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WINTER 1786-87

The winter of 1786-87 was a brutal one in the upper Ohio Valley. Cold. Deep snow. The Ohio River was frozen over which actually helped the men who were transporting stones and supplies from across the river in Virginia.

The First American Regiment had been camping out with the surveyors all summer but by September, Captain John Francis Hamtramck knew that they needed shelter for the winter. He soon chose a site a few miles above Mingo, which he described in a letter as a “Bottom about 50 or 60 yeards from the River and perfectly out of danger from an inundation.”

Construction began October 11. The men had to fell the trees and build a four-sided fortress, with a blockhouse on each corner. The three companies worked to erect and roof the blockhouses and officers’ quarters, including stone chimneys but October 30 brought a nasty change in the weather with cold, blowing snow. However, by November 4th the 150 men were able to move into their winter quarters.

And just in time. According to the diary of John Matthews, who served as a surveyor and then quartermaster at the Fort, two and a half feet of snow fell by December 5. Storms continued through the end of the month making for a white Christmas.

Christmas was not observed that winter at Fort Steuben. Keeping warm, dry, and fed were the main concerns. In the late 18th century, Christmas was not a holiday as we know it today. Where it was observed in the new nation, it was a decidedly religious occasion. Each community had its own traditions based on their country of origin. Most of the soldiers at the Fort came from the “middle colonies,” many from Pennsylvania. This excerpt from an article by the Norfolk Town Assembly provides a good description of holiday traditions in early America:

The early history of the Delaware Valley and William Penn’s inclusive policies created an ethnic and religious mix not found in the other twelve colonies. Swedes, Germans, French Huguenots, and Welsh among others settled and celebrated their traditions.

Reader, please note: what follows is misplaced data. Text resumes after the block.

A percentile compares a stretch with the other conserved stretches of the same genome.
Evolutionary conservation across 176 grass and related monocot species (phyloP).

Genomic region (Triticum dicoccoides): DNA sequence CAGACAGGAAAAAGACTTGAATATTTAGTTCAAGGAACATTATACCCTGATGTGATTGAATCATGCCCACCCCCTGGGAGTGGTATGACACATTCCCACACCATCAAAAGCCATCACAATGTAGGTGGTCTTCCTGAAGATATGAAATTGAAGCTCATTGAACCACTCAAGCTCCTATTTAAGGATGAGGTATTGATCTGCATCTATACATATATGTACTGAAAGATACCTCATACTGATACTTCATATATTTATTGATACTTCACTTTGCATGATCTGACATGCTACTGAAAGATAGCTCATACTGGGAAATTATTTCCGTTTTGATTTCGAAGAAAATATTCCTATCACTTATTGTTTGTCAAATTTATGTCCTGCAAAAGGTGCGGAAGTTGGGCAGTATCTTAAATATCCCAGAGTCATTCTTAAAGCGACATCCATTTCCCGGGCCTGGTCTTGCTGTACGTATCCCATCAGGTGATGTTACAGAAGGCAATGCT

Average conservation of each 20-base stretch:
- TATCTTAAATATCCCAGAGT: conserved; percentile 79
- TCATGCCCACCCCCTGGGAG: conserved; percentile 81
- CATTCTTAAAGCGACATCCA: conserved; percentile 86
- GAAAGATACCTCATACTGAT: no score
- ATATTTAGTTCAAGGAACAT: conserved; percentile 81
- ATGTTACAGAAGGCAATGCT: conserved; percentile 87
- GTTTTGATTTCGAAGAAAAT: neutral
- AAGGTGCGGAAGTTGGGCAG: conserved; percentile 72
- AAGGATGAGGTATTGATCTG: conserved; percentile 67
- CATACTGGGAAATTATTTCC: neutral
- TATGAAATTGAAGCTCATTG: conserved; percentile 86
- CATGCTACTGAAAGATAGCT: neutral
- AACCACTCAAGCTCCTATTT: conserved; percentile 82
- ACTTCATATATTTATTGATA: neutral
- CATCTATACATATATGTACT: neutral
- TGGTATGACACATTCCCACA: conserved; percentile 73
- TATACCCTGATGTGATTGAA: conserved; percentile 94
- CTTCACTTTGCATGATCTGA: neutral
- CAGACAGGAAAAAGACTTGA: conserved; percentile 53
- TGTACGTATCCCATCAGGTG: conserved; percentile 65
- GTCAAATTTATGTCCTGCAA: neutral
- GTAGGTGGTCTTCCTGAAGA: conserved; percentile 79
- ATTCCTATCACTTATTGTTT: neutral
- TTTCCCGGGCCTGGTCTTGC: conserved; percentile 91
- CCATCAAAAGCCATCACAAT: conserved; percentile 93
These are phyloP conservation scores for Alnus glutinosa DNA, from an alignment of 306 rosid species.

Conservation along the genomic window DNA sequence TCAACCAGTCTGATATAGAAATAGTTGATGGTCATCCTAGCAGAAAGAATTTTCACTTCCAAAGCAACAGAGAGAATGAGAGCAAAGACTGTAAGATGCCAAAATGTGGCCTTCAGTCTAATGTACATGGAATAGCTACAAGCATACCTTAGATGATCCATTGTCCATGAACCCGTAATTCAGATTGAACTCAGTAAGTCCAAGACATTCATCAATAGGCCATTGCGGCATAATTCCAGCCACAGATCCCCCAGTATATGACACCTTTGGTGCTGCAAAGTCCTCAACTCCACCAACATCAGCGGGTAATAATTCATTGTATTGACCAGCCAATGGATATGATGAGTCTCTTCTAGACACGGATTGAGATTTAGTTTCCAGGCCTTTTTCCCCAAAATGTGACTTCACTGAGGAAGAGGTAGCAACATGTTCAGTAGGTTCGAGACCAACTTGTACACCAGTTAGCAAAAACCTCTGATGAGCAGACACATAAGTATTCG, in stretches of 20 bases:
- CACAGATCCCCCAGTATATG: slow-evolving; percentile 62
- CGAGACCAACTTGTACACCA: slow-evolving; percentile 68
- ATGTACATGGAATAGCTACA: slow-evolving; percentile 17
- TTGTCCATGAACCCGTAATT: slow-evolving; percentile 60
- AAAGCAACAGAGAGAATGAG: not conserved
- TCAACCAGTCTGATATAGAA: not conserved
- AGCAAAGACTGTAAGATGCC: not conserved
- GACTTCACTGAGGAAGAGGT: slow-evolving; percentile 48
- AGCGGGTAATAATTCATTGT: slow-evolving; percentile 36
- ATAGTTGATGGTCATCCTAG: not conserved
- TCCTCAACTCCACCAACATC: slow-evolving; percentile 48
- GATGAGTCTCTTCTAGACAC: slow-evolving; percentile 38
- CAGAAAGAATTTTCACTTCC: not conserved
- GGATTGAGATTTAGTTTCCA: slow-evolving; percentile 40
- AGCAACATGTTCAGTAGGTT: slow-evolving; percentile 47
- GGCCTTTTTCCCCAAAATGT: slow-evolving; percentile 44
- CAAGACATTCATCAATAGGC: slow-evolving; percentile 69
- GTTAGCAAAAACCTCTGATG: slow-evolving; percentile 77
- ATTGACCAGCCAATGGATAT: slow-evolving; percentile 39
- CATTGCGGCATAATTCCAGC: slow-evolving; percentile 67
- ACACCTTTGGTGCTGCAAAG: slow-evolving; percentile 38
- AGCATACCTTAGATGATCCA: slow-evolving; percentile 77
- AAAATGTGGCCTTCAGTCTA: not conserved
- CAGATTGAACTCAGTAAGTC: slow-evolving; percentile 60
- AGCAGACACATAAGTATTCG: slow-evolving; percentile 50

Swedish settlement in the Delaware Valley preceded William Penn, and they remained an important part of the colony. They brought over their pre-Christmas festival of St. Lucia, its saffron bun (Lussekatter) and simple woven decorations. There is little hard evidence that the Christmas tree was used by other than Germans in the colonial period. They also decorated with boughs of greens, made pretzels (praying hands) and several cookies that have become American traditions

There were several religious denominations, found in the middle colonies, which were opposed to the celebration, and continued to exclude themselves, among them the Quakers, Baptists, Presbyterians, and Congregationalists, at least at first. Eventually, the prosperity of Pennsylvania led even Quaker families to decorate their homes with greens and dine on the bounty of the colonies. Holiday Traditions in Colonial America and the Early Republic (

As we prepare to join in the 21st century Christmas celebrations, let’s remember all those soldiers over the centuries who did not have a glittering tree or gaily wrapped presents or a cup of eggnog to enjoy with family. A visit to historic sites like Fort Steuben reminds us of those who suffered, struggled, sacrificed, and served so that we can live with the freedoms we have today. Your support helps us keep alive their memories and our history.

All of us at Historic Fort Steuben wish you a blessed holiday season!

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